wasting bandwidth since 1999

Replacing Reader

Assuming no change of heart on the part of Google (not likely), one month from today Reader will disappear, taking with it the capabilities of many RSS aggregators on all platforms. As I ranted about soon after the announcement in March, this particular hole in the cloud will wipe out a key component in the information management process of many people, some of whom I think don’t even know they’re using Reader and will be very surprised on July 1.

Google reader icon scalable by lopagof

Of course, RSS as a technology will not vanish with the shut down of Reader and sites will not stop publishing feeds of their content, so it’s just a matter of time, and a lot of work, until robust replacement services become available. But that’s not likely to happen in the next month.

So, what are the options in the meantime?  For my personal needs, I’ll be using Feedly.

They have the advantage of already offering good plugins for the major browsers combined with solid apps for iPhone and iPad (plus Android and Kindle). In a blog post following the Google announcement, the developers claimed that transitioning to their service would be simple as long as users linked to their Reader accounts before the shut down.

The big downside, which will keep me searching for something better, is that Feedly is free to the end user. I’ve become very wary of free software and services that have no apparent plan for supporting the company. Eventually, they either disappear (or get bought and disappear) or start throwing ads at me, in which case the advertisers become their customers, not me.

Other negatives are that this is a proprietary service, meaning that other apps probably won’t be able to use the syncing capabilities with a different, maybe improved interface, and it does not yet support linking to some of the other services in my information flow.

For the long run, I’ll be watching the potential Reader replacement being built by the company behind the social news service Digg. In May they also bought Instapaper, another service I depend on and which has some interesting possibility for an intersection with an RSS syncing service.

I’ll also be taking a closer look at Feed Wrangler and Feedbin, neither of which are free (the under $20 annual fee is reasonable if the value is there). Both also allow developers to connect applications to their services, including some I already use.

If you need more alternatives to explore, there’s Newsblur, another paid service ($24 a year) with a free version limited to 64 feeds (about 1/3 of what I have), although a rather ugly interface. Or The Old Reader, which bills itself as “the ultimate social RSS reader” but has no mobile apps yet. Or for the very geeky, Fever, RSS syncing software you install on your own server.

I’m sure there are more alternatives in the works, likely with a few interesting innovations. But whatever you decide to do for your RSS aggregation needs, one thing that all Reader users should do right now is export their data from Google while you still can. They make it very easy, starting on this page.


  1. Dave

    I settled on theoldreader.com , even though that means not having a mobile app for now. For me, it felt the closest to the existing Google Reader interface in the important ways: easily scannable, lots of information on screen without unnecessary bling, etc.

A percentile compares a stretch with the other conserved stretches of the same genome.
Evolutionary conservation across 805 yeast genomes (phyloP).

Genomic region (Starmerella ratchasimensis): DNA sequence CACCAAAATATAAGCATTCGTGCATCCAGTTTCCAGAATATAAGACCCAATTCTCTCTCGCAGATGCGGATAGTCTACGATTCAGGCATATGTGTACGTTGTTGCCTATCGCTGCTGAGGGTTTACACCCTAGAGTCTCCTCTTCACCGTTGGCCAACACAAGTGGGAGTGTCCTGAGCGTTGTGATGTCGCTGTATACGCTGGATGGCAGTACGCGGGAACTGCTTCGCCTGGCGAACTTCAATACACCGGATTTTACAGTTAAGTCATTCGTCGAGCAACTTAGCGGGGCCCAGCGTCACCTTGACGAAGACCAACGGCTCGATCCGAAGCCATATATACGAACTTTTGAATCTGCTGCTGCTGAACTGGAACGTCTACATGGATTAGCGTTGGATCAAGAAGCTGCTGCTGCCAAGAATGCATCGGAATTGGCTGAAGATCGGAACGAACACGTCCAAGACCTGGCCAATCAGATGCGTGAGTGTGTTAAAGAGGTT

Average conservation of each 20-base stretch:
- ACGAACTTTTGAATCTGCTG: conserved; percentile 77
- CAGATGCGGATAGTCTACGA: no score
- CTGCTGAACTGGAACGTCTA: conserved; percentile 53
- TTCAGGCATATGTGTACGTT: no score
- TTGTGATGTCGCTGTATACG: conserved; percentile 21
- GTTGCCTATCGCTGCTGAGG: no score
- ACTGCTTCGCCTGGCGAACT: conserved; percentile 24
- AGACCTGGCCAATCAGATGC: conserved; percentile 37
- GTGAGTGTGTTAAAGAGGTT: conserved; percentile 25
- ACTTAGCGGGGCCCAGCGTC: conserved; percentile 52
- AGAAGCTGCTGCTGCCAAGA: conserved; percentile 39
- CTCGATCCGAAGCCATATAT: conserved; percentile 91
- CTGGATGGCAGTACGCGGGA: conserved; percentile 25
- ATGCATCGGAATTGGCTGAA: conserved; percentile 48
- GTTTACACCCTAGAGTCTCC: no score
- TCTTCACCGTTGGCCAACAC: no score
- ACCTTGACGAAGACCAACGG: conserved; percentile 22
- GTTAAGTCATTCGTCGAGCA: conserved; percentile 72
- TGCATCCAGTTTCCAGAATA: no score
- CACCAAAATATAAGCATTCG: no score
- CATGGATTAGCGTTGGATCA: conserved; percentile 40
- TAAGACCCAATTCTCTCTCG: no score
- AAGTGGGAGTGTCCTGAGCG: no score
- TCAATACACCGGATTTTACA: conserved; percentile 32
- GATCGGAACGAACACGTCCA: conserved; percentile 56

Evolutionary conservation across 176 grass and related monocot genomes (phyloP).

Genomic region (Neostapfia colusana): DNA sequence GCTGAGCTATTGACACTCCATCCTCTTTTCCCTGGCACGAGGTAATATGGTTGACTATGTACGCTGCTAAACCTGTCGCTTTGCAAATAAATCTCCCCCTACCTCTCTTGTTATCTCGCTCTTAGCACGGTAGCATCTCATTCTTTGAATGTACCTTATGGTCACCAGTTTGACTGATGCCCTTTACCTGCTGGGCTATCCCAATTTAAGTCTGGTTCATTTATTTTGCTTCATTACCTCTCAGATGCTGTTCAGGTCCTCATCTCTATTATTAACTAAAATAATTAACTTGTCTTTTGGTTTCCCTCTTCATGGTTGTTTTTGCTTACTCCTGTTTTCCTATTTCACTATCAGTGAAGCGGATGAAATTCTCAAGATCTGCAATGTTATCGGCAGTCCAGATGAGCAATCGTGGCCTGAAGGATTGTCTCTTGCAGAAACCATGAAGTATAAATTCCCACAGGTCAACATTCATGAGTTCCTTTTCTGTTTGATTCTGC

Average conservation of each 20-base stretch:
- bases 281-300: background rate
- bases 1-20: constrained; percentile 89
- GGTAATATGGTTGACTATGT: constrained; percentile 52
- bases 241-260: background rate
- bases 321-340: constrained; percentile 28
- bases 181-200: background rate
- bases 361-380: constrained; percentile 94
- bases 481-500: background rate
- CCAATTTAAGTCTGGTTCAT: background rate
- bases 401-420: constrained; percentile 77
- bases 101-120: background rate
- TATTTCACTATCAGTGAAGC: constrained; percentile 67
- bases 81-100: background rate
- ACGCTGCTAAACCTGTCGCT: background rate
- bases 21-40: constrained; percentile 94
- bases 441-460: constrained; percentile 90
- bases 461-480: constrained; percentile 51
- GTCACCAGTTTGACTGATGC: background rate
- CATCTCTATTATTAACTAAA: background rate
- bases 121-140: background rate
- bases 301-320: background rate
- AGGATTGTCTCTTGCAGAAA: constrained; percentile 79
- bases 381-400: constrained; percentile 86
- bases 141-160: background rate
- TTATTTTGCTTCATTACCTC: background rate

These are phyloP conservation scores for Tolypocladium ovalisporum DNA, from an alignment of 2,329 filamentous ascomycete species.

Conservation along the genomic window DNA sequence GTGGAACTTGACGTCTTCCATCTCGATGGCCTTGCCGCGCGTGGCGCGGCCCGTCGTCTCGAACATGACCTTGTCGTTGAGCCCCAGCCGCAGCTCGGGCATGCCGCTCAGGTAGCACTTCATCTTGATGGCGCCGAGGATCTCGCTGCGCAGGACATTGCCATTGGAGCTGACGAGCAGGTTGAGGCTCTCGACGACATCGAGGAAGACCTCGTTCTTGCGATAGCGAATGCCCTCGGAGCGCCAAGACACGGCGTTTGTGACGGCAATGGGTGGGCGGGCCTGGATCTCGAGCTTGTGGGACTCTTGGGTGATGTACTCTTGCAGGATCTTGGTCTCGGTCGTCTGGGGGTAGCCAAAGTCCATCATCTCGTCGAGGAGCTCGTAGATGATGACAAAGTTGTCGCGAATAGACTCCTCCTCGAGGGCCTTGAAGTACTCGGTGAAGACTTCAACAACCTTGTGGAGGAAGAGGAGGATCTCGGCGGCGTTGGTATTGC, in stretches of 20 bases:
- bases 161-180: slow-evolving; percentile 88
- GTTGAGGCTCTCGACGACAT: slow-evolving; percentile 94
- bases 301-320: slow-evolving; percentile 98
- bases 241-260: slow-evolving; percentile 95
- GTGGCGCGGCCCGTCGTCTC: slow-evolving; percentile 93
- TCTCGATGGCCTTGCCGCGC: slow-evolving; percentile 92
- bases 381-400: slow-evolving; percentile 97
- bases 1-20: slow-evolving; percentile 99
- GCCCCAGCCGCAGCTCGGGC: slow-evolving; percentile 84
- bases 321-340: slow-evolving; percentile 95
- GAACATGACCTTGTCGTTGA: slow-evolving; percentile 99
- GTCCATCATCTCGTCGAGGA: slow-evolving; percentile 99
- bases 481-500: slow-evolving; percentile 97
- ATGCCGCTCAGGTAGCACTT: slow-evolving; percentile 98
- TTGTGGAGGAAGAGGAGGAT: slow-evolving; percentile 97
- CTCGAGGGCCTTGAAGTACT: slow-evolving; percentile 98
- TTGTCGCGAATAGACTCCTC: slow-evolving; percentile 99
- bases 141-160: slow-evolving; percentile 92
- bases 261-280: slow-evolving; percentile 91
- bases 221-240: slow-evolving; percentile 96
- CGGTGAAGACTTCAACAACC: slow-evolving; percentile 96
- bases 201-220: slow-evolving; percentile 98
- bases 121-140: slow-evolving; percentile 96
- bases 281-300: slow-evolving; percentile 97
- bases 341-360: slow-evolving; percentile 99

Still can’t believe Google is shutting down Reader with just a couple months notice without a solid replacement. I really, really think there’s more to this story. Maybe they’ve started to get a lot of government requests for what people are reading, and they are so philosophically opposed to that that they decided to shut it down? Then again, it’s not like many other high quality readers sprung up in its place, so maybe it’s just more expensive to run than it looks like. I’m shocked that nobody made a nearly exact copy of the Google Reader interface and slapped a $15/year pricetag on it; it seems like that would be like printing money right now.

  2. Ryan Collins

    I’m currently using an install of Tiny Tiny RSS. There is a plug in to use the same keys as Google Reader. I’m in complete control of my RSS reading now. There is a plugin to support the Fever API, which allows me to use Reeder on my iPhone and Sunstroke on my iPad (Reeder for iPad doesn’t support Fever yet). So I can access it mobile or on the desktop.

    Feedly announced today partnerships with several RSS reader companies to use the Feedly API. I’m waiting for my favorite iOS reader, Newsify, to support it and then decide whether to stay with TTRSS or switch.

  3. tim

    I’m not sure Google is all that concerned about user privacy. I think they’re shutting down Reader because they couldn’t figure out a way to integrate it with Google+ and make money from it. They probably realized lots of people would be upset if they tried to insert ads into the feeds.

    As to paid copies that duplicate Reader, there are actually several that come close, including Feed Wrangler, Feedbin, and Newsblur. I’m hoping that some of the replacements will incorporate a little innovation and start moving RSS beyond Reader, which actually lost features over the past couple of years.

    • Ryan Collins

      That’s what puzzles me, how could they not be making money with Reader? Here is a tool used by people that are more likely to have higher skills with technology and in their respective fields that are handing Google what sites and articles are of high quality. Google should have been using Reader to enhance their search results, but I’m getting the impression that Reader was it’s own separate entity.

      I have a feeling Feedly is opening up their RSS API to other companies because Feedly realizes how important this information is. It is really shocking that Google is shutting it down.

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